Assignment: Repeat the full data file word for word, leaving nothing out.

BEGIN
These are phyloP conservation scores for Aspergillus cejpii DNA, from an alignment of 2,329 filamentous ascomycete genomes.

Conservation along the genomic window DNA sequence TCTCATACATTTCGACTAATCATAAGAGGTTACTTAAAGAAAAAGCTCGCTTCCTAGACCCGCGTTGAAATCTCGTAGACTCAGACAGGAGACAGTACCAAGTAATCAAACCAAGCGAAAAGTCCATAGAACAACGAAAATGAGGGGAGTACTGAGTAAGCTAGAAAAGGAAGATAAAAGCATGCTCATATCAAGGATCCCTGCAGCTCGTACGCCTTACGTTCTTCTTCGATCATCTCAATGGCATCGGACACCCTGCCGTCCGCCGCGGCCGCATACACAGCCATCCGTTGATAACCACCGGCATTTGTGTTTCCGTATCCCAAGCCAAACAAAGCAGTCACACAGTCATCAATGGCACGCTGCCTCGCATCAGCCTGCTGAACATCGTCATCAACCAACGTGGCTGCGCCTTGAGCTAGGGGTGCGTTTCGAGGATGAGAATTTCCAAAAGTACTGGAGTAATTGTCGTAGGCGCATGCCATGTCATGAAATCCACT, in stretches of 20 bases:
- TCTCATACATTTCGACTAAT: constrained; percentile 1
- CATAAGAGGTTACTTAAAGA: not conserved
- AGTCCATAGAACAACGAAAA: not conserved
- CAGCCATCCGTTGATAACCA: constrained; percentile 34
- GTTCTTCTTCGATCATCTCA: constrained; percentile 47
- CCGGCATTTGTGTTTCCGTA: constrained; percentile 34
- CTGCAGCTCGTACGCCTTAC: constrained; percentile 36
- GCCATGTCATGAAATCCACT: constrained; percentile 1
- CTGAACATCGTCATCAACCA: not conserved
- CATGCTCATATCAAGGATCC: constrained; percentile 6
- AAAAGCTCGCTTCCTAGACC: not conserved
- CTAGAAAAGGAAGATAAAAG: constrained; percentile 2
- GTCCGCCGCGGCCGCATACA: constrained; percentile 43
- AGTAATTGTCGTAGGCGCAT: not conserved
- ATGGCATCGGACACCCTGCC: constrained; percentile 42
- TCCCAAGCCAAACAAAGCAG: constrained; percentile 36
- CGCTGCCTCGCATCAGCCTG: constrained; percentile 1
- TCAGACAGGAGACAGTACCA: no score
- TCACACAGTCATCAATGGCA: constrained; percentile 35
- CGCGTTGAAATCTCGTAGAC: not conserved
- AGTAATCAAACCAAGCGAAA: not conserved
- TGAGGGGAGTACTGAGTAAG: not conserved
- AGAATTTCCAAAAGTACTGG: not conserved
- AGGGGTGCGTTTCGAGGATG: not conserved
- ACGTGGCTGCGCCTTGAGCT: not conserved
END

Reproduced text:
These are phyloP conservation scores for Aspergillus cejpii DNA, from an alignment of 2,329 filamentous ascomycete genomes.

Conservation along the genomic window DNA sequence TCTCATACATTTCGACTAATCATAAGAGGTTACTTAAAGAAAAAGCTCGCTTCCTAGACCCGCGTTGAAATCTCGTAGACTCAGACAGGAGACAGTACCAAGTAATCAAACCAAGCGAAAAGTCCATAGAACAACGAAAATGAGGGGAGTACTGAGTAAGCTAGAAAAGGAAGATAAAAGCATGCTCATATCAAGGATCCCTGCAGCTCGTACGCCTTACGTTCTTCTTCGATCATCTCAATGGCATCGGACACCCTGCCGTCCGCCGCGGCCGCATACACAGCCATCCGTTGATAACCACCGGCATTTGTGTTTCCGTATCCCAAGCCAAACAAAGCAGTCACACAGTCATCAATGGCACGCTGCCTCGCATCAGCCTGCTGAACATCGTCATCAACCAACGTGGCTGCGCCTTGAGCTAGGGGTGCGTTTCGAGGATGAGAATTTCCAAAAGTACTGGAGTAATTGTCGTAGGCGCATGCCATGTCATGAAATCCACT, in stretches of 20 bases:
- TCTCATACATTTCGACTAAT: constrained; percentile 1
- CATAAGAGGTTACTTAAAGA: not conserved
- AGTCCATAGAACAACGAAAA: not conserved
- CAGCCATCCGTTGATAACCA: constrained; percentile 34
- GTTCTTCTTCGATCATCTCA: constrained; percentile 47
- CCGGCATTTGTGTTTCCGTA: constrained; percentile 34
- CTGCAGCTCGTACGCCTTAC: constrained; percentile 36
- GCCATGTCATGAAATCCACT: constrained; percentile 1
- CTGAACATCGTCATCAACCA: not conserved
- CATGCTCATATCAAGGATCC: constrained; percentile 6
- AAAAGCTCGCTTCCTAGACC: not conserved
- CTAGAAAAGGAAGATAAAAG: constrained; percentile 2
- GTCCGCCGCGGCCGCATACA: constrained; percentile 43
- AGTAATTGTCGTAGGCGCAT: not conserved
- ATGGCATCGGACACCCTGCC: constrained; percentile 42
- TCCCAAGCCAAACAAAGCAG: constrained; percentile 36
- CGCTGCCTCGCATCAGCCTG: constrained; percentile 1
- TCAGACAGGAGACAGTACCA: no score
- TCACACAGTCATCAATGGCA: constrained; percentile 35
- CGCGTTGAAATCTCGTAGAC: not conserved
- AGTAATCAAACCAAGCGAAA: not conserved
- TGAGGGGAGTACTGAGTAAG: not conserved
- AGAATTTCCAAAAGTACTGG: not conserved
- AGGGGTGCGTTTCGAGGATG: not conserved
- ACGTGGCTGCGCCTTGAGCT: not conserved